Which creates a very complex challenge to an increasingly regional party. One they have yet to competently address. TAP:
As a political proposition, this circumstance should concern the GOP even more, since most of those people harboring racial resentment think the Republican Party should be their voice on opposition to immigration, affirmative action, civil rights, and anything proposed by a black president like health-care reform.
So far, there have been no signs of enlightenment from the GOP leadership on this. Republican National Committee Chair Michael Steele, whom, I think, presumes that his own blackness is a sufficient argument against charges that the party is racist, went down a familiar path this week by accusing the Democrats of playing the race card as a diversion. "This is a pathetic distraction by Democrats to shift attention away from the president's wildly unpopular government-run health-care plan that the American people simply oppose," Steele said. "Playing the race card shows that Democrats are willing to deal from the bottom of the deck." The White House, in an especially bold show of political expediency, tried to defuse the issue by saying it believed that the heated disagreements were mostly about policy and not about race. Unlike the GOP, the Obama administration understands that there is no upside to having the debate turn on racial attitudes.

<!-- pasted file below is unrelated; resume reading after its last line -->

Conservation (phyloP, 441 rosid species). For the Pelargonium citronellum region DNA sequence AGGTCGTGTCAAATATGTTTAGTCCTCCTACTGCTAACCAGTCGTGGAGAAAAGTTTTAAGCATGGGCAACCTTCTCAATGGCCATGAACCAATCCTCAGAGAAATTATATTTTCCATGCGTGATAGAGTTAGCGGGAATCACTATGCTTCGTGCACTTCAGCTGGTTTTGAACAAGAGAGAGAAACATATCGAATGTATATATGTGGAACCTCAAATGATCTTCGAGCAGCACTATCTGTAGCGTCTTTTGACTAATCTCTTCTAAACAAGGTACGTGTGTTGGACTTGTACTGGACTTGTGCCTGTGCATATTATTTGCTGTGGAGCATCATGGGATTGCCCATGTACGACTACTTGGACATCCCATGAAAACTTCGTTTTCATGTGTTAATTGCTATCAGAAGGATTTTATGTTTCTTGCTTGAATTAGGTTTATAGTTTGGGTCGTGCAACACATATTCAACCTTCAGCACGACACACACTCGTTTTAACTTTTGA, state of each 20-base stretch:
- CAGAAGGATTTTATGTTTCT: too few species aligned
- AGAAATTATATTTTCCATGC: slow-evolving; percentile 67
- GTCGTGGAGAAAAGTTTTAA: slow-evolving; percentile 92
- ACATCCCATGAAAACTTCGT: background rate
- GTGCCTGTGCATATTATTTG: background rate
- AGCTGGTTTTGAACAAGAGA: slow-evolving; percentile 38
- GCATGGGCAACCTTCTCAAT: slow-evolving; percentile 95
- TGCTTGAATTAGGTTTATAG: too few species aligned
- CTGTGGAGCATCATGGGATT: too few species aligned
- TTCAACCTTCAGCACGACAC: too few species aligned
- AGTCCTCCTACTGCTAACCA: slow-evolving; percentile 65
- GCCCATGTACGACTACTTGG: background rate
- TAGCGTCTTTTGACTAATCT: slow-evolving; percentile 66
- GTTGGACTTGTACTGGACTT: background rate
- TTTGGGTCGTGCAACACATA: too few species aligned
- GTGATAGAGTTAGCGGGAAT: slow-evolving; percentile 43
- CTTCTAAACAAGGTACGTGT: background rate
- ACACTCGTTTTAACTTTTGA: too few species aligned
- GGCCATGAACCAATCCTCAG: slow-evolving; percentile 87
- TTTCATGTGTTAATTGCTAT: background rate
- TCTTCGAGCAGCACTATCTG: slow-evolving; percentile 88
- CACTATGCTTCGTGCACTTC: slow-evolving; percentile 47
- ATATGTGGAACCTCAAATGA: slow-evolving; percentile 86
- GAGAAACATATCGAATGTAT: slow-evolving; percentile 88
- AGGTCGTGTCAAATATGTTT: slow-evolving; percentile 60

Without denying the existence of the race card or even its occasional overuse, this is self-delusion of the highest order on Steele’s part. Steele, it is worth remembering, became chair of his party after seven ballots, when the political considerations were essentially reduced to whether the GOP should elect its first black chair or more accomplished white leader Katon Dawson. A white leader who, sadly, had been a member of a whites-only country club in -- guess where -- South Carolina.